“You can talk about it or do PowerPoints, but to have it right in front of you is very cool,” she said.

The specimens educate more than just university students. The collection recently shared some of its pieces with the Milton J. Rubenstein Museum of Science and Technology to teach 1,500 local fourth graders about plant and animal adaptations. Interacting with the animals helps the students learn about topics such as seed dispersal.

“Sometimes it’s undervalued how important a hands-on experience is,” said Emily Alexander, a science educator at the MOST. “They can see a squirrel, but if they’re touching it, it’s a different kind of experience that sticks with the students better than just hearing about it.”

Although some of the animals go out on loan, space in the main collection room poses an issue. Giegerich gestures to a row of cabinets stuffed with creatures floating in jars of formaldehyde and alcohol. He hopes to move these fluid preserves into their own room to create more space. A number of the collection’s larger inhabitants have already migrated to other areas of the building. Some even claim territory in professors’ private offices.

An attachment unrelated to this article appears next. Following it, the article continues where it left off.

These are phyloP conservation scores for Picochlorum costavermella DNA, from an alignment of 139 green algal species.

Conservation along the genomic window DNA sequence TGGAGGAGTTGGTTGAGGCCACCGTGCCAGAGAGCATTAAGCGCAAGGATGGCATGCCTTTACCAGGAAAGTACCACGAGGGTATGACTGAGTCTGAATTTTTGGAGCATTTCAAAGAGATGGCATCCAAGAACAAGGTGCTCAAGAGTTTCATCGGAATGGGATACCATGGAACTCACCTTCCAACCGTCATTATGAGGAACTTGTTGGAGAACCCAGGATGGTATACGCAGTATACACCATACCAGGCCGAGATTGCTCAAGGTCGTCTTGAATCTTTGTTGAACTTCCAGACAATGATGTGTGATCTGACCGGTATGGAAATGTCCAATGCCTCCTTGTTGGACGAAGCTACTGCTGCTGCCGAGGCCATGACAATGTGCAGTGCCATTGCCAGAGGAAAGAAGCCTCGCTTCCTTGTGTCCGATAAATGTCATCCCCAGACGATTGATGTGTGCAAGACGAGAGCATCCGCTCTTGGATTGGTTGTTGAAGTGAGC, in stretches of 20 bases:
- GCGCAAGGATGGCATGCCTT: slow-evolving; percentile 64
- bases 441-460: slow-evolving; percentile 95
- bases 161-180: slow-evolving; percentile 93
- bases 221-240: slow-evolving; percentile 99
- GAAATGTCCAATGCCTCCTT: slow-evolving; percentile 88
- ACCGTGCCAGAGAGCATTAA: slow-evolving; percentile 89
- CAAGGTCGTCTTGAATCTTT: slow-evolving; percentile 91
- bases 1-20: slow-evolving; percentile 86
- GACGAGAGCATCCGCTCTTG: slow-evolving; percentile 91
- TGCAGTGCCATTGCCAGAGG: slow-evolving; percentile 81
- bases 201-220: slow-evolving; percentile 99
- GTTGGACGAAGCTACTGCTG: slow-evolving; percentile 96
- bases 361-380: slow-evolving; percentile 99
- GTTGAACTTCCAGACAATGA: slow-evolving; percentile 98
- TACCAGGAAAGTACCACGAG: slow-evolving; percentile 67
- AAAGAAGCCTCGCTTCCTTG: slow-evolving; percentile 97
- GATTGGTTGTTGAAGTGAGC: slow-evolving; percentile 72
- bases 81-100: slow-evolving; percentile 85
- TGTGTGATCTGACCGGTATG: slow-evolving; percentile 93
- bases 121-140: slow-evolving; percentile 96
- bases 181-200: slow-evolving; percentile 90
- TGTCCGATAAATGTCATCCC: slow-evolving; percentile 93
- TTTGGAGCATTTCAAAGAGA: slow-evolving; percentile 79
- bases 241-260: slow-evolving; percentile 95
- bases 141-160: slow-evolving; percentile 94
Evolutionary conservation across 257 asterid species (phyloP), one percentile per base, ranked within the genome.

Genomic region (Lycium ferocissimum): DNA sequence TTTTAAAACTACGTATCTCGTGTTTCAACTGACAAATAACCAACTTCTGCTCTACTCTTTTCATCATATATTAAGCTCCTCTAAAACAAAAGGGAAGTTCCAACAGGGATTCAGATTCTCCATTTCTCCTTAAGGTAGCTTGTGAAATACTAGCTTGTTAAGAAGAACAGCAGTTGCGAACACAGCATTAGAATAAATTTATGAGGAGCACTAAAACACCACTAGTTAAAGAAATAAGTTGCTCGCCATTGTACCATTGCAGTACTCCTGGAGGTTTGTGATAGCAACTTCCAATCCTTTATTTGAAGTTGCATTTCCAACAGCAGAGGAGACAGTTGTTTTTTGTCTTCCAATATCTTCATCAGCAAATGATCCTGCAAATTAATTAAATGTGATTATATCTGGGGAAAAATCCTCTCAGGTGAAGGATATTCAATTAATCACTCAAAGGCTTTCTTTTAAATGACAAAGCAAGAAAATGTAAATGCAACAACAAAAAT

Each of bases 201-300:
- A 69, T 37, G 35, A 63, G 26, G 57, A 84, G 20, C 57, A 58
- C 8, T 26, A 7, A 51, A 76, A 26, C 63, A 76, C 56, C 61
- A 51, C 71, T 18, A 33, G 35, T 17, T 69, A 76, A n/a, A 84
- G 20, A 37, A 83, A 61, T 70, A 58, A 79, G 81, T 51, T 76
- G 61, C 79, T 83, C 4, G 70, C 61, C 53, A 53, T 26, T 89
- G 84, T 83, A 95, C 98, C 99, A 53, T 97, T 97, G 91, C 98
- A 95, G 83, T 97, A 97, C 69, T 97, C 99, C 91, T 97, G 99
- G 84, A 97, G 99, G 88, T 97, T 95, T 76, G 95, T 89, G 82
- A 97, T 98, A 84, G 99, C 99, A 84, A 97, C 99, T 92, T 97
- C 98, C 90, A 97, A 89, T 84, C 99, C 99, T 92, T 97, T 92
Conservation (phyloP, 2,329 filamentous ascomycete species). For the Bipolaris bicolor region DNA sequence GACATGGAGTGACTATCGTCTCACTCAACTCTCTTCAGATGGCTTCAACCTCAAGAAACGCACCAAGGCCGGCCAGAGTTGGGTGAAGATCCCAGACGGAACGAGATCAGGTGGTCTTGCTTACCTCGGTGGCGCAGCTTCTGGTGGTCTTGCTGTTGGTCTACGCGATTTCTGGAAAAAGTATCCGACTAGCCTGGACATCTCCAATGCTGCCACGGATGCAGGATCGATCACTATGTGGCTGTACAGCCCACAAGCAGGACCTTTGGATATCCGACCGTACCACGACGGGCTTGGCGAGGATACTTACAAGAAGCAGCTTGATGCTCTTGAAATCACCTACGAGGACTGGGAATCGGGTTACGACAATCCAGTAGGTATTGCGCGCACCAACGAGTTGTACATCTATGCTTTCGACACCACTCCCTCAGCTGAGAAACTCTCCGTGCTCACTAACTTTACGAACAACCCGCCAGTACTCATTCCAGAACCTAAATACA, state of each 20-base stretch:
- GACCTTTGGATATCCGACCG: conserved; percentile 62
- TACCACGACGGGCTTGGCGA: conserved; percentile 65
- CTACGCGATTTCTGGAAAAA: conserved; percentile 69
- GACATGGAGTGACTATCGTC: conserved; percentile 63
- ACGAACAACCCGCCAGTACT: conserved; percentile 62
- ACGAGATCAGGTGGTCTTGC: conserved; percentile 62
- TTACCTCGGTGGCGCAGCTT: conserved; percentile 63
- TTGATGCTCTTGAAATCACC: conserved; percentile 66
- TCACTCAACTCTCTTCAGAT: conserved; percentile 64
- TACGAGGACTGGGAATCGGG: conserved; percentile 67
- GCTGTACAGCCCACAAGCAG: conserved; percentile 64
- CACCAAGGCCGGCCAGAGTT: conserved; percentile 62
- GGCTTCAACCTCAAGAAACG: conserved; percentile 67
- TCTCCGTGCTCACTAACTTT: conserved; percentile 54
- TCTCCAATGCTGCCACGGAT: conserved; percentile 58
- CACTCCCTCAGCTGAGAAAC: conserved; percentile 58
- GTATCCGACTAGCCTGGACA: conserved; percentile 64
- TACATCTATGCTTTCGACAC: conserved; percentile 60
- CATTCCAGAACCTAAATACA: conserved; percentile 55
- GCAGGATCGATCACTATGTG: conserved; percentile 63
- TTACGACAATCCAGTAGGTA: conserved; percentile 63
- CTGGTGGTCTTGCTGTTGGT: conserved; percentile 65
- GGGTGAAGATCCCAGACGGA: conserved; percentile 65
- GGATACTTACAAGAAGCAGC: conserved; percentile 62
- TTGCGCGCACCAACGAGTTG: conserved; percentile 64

Caring for the collection has its challenges. It requires vigorous maintenance and treatment to ward off insect attacks. The collection just acquired a special vacuum to help get rid of any trapped pests. Preventing exposure to ultraviolet light and monitoring the room’s temperature and humidity levels are also important components of maintaining the specimens.

Perrault recently put in a grant to help develop a strategic plan for the collection. She said she hopes its recent assessment from Heritage Preservation's Conservation Assessment Program will raise its profile and ensure its safe future.

“When I first started here, people were telling me that there were professors in this building who didn’t know the collection was here,” she says. “We want to raise the profile a bit to make it clear to everyone that we have this valuable academic resource.”